Under the new law, nightclubs will be permitted to remain open until 6 a.m., with the last call at 5 a.m.
Monday through Thursday, pubs are obligated by law to stop serving alcohol at 11:30 p.m. This is extended until 12.30 a.m. on Fridays and Saturdays, and to 11 p.m. on Sundays.
Pubs will be authorized to be open from 10.30 a.m. until 12.30 a.m., Monday through Sunday, as a result of the significant revisions made to licensing legislation.
Monday, the Justice Minister of Ireland, Helen McEntee, will present the proposed revisions to the cabinet in an effort to overhaul the country’s 200-year-old legislation.
The move is intended to bring Ireland into step with other European nations and to encourage and grow Ireland’s nighttime economy.
The hours of operation for late-night establishments will stay at 2.30 a.m.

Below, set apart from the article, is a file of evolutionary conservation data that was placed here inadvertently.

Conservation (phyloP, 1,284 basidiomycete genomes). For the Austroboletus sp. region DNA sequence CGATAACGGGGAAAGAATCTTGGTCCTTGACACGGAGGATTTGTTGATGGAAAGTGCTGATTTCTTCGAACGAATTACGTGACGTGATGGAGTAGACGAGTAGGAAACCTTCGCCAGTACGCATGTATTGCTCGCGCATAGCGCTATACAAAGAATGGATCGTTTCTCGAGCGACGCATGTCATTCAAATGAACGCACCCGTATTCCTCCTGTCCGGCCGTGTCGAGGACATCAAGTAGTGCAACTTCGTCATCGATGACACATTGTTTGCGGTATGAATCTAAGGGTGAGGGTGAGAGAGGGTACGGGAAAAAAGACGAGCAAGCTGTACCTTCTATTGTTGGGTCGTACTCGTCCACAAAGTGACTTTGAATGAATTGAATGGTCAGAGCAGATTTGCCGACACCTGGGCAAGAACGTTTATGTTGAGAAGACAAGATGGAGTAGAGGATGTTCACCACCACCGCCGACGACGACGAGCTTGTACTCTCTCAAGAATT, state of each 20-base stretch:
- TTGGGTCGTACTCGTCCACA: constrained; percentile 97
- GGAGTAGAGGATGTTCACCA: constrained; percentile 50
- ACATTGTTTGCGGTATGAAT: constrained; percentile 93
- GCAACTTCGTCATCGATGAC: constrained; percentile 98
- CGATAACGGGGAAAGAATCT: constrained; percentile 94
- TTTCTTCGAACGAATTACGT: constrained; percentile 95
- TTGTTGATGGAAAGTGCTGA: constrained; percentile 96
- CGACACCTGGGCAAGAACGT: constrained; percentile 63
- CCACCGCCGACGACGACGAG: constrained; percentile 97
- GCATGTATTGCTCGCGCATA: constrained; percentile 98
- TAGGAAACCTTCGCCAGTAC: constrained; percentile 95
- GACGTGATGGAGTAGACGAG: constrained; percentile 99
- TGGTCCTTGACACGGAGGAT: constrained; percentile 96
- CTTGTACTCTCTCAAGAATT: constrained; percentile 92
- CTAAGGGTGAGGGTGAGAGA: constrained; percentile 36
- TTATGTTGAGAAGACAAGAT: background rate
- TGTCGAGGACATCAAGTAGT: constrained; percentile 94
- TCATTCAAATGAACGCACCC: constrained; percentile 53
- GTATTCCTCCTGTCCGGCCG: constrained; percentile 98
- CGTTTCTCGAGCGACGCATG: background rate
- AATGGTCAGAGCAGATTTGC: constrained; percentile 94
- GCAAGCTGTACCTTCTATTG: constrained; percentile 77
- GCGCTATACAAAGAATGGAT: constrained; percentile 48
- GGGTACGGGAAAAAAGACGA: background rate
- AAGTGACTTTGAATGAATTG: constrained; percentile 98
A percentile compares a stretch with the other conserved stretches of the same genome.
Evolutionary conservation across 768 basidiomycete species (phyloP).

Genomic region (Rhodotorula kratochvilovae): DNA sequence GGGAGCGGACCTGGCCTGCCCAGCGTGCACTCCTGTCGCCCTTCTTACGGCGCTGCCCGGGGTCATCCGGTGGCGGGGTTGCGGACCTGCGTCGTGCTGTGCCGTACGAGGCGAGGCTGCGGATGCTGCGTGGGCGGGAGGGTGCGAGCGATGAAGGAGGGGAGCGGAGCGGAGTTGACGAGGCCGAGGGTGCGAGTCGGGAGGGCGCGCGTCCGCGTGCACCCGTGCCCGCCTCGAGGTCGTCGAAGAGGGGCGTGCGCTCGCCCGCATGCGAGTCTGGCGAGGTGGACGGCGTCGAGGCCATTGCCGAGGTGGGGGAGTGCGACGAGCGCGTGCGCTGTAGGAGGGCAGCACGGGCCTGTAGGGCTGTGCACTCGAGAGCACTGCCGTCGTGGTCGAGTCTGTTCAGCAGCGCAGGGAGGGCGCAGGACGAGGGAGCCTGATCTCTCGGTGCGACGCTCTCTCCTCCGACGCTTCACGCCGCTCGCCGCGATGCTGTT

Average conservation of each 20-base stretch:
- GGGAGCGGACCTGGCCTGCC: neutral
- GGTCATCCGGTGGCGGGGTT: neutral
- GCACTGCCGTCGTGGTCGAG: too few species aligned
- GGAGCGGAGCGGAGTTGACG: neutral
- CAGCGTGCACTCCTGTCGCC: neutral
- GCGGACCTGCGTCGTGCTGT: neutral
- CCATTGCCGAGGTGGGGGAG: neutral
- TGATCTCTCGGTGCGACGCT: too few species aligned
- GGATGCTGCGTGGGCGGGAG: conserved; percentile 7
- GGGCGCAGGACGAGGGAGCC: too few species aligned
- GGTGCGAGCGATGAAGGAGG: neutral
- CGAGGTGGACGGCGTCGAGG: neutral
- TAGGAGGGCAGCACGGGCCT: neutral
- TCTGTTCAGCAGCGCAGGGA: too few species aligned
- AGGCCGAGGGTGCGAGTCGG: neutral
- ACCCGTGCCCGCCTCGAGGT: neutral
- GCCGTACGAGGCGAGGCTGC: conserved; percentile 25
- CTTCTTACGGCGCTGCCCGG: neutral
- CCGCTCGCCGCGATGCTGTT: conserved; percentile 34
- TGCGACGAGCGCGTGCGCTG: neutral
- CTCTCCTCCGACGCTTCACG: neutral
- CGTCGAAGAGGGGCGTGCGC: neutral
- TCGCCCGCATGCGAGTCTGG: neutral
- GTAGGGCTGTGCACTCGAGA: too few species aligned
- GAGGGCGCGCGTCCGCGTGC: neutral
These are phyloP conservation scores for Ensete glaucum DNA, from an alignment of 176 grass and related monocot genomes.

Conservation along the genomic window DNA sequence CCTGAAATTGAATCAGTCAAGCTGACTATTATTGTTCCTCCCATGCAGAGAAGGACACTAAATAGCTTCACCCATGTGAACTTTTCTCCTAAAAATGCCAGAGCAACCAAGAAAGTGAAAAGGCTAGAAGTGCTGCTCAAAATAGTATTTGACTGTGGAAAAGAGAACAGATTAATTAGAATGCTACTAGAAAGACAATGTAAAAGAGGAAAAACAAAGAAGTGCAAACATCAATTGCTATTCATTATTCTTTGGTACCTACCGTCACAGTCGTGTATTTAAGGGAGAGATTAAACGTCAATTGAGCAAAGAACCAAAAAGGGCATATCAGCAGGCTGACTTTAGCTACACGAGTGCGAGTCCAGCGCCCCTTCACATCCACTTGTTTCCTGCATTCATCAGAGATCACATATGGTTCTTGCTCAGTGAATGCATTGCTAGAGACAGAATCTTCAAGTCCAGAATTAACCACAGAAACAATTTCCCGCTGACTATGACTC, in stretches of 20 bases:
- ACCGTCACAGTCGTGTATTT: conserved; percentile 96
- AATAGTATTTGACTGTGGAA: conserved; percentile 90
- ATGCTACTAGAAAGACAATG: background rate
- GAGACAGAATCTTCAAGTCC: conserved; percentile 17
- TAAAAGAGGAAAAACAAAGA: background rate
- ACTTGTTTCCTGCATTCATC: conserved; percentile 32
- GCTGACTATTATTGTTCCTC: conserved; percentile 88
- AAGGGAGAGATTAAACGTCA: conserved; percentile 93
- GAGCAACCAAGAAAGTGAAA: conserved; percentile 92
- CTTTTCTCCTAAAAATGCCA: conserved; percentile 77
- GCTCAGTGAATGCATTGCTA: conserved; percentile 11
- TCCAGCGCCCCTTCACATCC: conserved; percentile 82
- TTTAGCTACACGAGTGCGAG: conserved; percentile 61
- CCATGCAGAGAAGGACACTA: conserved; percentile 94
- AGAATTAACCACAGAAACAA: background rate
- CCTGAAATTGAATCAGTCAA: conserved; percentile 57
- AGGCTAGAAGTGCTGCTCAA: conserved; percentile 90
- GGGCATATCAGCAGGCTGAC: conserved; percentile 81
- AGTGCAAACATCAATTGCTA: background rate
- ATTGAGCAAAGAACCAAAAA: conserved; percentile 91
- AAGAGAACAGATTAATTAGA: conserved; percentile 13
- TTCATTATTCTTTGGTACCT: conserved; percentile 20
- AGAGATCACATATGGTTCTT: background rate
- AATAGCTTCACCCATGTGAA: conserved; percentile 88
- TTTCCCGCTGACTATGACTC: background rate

The licensing system in Ireland will remain tight, with venues forced to get licenses from the courts.
The local community and local authorities can still object to a pub’s opening hours being altered. The fire department, the Irish Health Service Executive, and the garda, the state police of the Republic of Ireland, may also protest to the issuance of permits.
Representatives of Ireland’s nightlife industry have long advocated for standardized pub and bar opening hours.
Additionally, nightclubs and late-night pubs will be required to have operational CCTV cameras as a result of the new laws. Security personnel must be present on the premises with the appropriate credentials from Ireland’s Private Security Authority.
Helen McEntee, minister of justice, has previously discussed ideas to alter nightlife operating hours in Ireland. Ms. McEntee stated, “It’s really about how to consolidate a number of complex and out-of-date laws, but also to make it easier for people to enter the industry, for newcomers and young people, and to create a better environment for our artists and venues.”
After the cabinet’s expected approval, additional details regarding the licensing legislation changes will be announced. The modifications will likely take effect within the following year.